After the UK had voted to leave the EU in June, many unhappy residents started considering their options. The number of Britons applying for an Irish passport increased by 73 per cent in July compared to the previous year. Meanwhile, data from New Zealand’s immigration office received 998 registrations on the day of Brexit alone.
Credit comparison website TotallyMoney.com has created a jobs infographic showing how EU countries compare to one another based on salary, average hours worked per week, and paid leave. The survey is based on the top 10 countries in Europe that Brits migrate to and includes the UK.
Germany ranked as the top country to work in - offering an average salary of £33,000 for the fewest just 26 hours per week and the lowest living cost. The country offers the highest salaries for people working in teaching (£45,296), electrical engineering (£39,957), journalism (£34,322), design (£29,193) and childcare (£29,191).
France ranked second, thanks to its highest regard for work and life balance, with the highest paid leave of 30 days per year.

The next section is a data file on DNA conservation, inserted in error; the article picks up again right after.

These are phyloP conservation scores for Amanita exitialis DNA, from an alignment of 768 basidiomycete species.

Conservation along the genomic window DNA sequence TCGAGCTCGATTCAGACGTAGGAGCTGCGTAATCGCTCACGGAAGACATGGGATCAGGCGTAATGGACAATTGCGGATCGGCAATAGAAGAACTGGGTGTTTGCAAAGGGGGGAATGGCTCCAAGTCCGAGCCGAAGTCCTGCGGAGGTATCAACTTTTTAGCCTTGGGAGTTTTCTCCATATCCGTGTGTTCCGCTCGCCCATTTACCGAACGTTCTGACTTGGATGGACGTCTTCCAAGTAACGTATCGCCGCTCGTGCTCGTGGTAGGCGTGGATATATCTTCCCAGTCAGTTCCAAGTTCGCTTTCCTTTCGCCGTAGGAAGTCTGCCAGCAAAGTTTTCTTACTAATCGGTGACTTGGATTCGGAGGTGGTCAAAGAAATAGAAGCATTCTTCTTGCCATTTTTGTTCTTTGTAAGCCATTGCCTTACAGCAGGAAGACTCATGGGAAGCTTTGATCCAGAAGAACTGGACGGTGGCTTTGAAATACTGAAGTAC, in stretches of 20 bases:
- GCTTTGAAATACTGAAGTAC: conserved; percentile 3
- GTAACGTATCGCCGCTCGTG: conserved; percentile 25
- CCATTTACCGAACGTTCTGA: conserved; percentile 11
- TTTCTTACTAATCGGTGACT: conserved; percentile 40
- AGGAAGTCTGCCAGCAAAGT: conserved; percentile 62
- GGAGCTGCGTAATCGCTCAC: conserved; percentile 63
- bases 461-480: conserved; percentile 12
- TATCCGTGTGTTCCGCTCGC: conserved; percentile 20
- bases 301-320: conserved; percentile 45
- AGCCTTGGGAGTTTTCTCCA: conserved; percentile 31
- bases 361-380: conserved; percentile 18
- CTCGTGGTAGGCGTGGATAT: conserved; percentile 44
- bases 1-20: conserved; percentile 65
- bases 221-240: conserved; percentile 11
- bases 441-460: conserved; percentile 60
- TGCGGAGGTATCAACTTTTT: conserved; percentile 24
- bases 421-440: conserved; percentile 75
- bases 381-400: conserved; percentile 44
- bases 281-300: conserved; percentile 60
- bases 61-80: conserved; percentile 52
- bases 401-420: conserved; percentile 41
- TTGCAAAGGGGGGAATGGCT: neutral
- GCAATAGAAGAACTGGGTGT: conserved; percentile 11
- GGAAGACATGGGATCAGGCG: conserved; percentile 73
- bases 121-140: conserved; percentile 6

Netherlands, in fourth place overall, offers the highest average salary at £39,000 a year.
The UK ranked seventh as British employees can expect an average salary of £27,000 per year but are also spending an average of 32 hours per week at work. Nonetheless, Britain was found to be the best country to work in if you are a train driver, airline pilot or accountant.
Perhaps as a result over half of UK workers feel underpaid, with one third feeling over worked, according to a survey of 1,500 people.
Joe Gardiner of TotallyMoney.com said: "It might inspire them to think about moving abroad, when they see they could earn more elsewhere for doing the same job they love. Sometimes a change of scene is, as they say, as good as a rest - with the added bonus of making you even more money. And with the trigger about to be pulled on Article 50, you might want to start packing your bags sooner rather than later."
So where should you work, depending on your job? ?
Try the info graphic below
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